Thursday, March 17, 2005

Women's Bracelets

Rachel Lucas assaults a female officer (if you can call her the latter). Meanwhile, Ann Coulter says the same thing with much more empirical evidence, though not with much less vitriol.

Meanwhile, Doug Powers questions why he wasn't wearing handcuffs:

"In Atlanta, Brian Nichols, 6 feet tall and a couple hundred pounds, was being escorted by a female officer, without cuffs, into court for his rape trial. ...
"Why wasn't he wearing handcuffs? Because 'studies' have shown that jurors are 'unfairly influenced' when a person on trial is wearing handcuffs. ...
"Quite often, the level of stupidity in political correctness is so high that it's comical. This time, it's anything but. When PC strikes the college campus, young minds are poisoned. When PC strikes the public sector, including the courtroom, people can get killed. ...
"Leave it to the bearers of political correctness to remove the cuffs from criminals, and tie the hands of everybody else. ...
"Brian Nichols wasn't handcuffed, and he's killed people as a result. ... Brian Nichols now faces the death penalty, instead of 20 or so years for the original crime, and four people are dead. Would making him wear handcuffs to, in, and from court have been better for him, or worse for him?
"PC do-gooders assisted Brian Nichols in ruining what was left of his life, and gave him the means to destroy many others — all in the name of 'fairness.' I'm sure the families of the victims will thank them for caring."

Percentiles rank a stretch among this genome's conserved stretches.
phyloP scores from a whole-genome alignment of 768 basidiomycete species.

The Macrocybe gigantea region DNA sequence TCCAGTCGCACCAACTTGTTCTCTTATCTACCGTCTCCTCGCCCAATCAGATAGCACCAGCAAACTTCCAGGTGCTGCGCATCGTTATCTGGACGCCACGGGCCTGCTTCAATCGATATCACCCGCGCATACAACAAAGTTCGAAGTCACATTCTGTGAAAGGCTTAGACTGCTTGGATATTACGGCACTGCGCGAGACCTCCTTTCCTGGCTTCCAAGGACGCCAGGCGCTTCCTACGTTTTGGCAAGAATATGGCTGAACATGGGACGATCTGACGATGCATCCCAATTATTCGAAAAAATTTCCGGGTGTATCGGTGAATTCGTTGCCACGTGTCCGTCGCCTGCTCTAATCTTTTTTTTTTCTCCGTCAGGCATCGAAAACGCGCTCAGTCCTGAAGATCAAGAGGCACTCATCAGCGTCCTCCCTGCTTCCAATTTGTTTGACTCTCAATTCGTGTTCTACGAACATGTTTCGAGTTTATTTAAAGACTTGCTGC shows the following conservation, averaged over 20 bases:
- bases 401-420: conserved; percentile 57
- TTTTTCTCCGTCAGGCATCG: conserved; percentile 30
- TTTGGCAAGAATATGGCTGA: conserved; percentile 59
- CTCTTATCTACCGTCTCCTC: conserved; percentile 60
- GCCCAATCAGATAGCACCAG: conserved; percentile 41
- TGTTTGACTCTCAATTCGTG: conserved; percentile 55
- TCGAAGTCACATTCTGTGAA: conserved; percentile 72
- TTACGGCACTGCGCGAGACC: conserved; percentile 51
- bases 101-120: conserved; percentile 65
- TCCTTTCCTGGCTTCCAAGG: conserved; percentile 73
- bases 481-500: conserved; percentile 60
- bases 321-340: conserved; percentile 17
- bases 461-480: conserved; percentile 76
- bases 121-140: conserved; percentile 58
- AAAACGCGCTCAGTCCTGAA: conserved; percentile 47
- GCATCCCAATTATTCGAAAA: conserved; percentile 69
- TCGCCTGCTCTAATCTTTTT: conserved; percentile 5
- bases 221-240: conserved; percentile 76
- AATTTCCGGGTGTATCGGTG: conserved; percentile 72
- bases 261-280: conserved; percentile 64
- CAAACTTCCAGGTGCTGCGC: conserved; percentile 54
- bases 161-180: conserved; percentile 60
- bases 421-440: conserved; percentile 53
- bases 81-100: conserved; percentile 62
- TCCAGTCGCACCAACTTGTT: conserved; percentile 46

BTW: How this guy got a WorldNetDaily column and a book deal, yet has the same blog traffic as I do, is beyond me. /envy

However, in light of this article, the handcuff controversy appears to be moot:

In a federal case in Atlanta in the late 1990s, drapes around the defense table were used, with court approval, to conceal the shackles on a defendant accused of killing a prison guard. Similarly, stun belts can be worn under defendants' clothes - although the devices have still been cited as grounds for appeal.


There's a dozen ways you could physically restrain a defendant without any prejudicial effect.

However, consider the four possible scenarios:

  • A passive, handcuffed defendant: The defendant is prejudiced and unfairly maligned in front of the jury.

  • A belligerent, handcuffed defendant: The defendant is not prejudiced or unfairly maligned; he really is a belligerant person who needs to be restrained.

  • A belligerent, unhandcuffed defendant: The defendant is not prejudiced or unfairly maligned when he lashes out in court; he really is a belligerent person who would do the unthinkable.

  • A passive, unhandcuffed defendant: No prejudice.

    Thus handcuffs should be a no-no only when the defendant gives no impression of being a pugnacious person. I don't see why this fact can't be fairly determined by a bench ruling. The person wearing the handcuffs--and not the cuffs themselves--should determine whether they should be worn.


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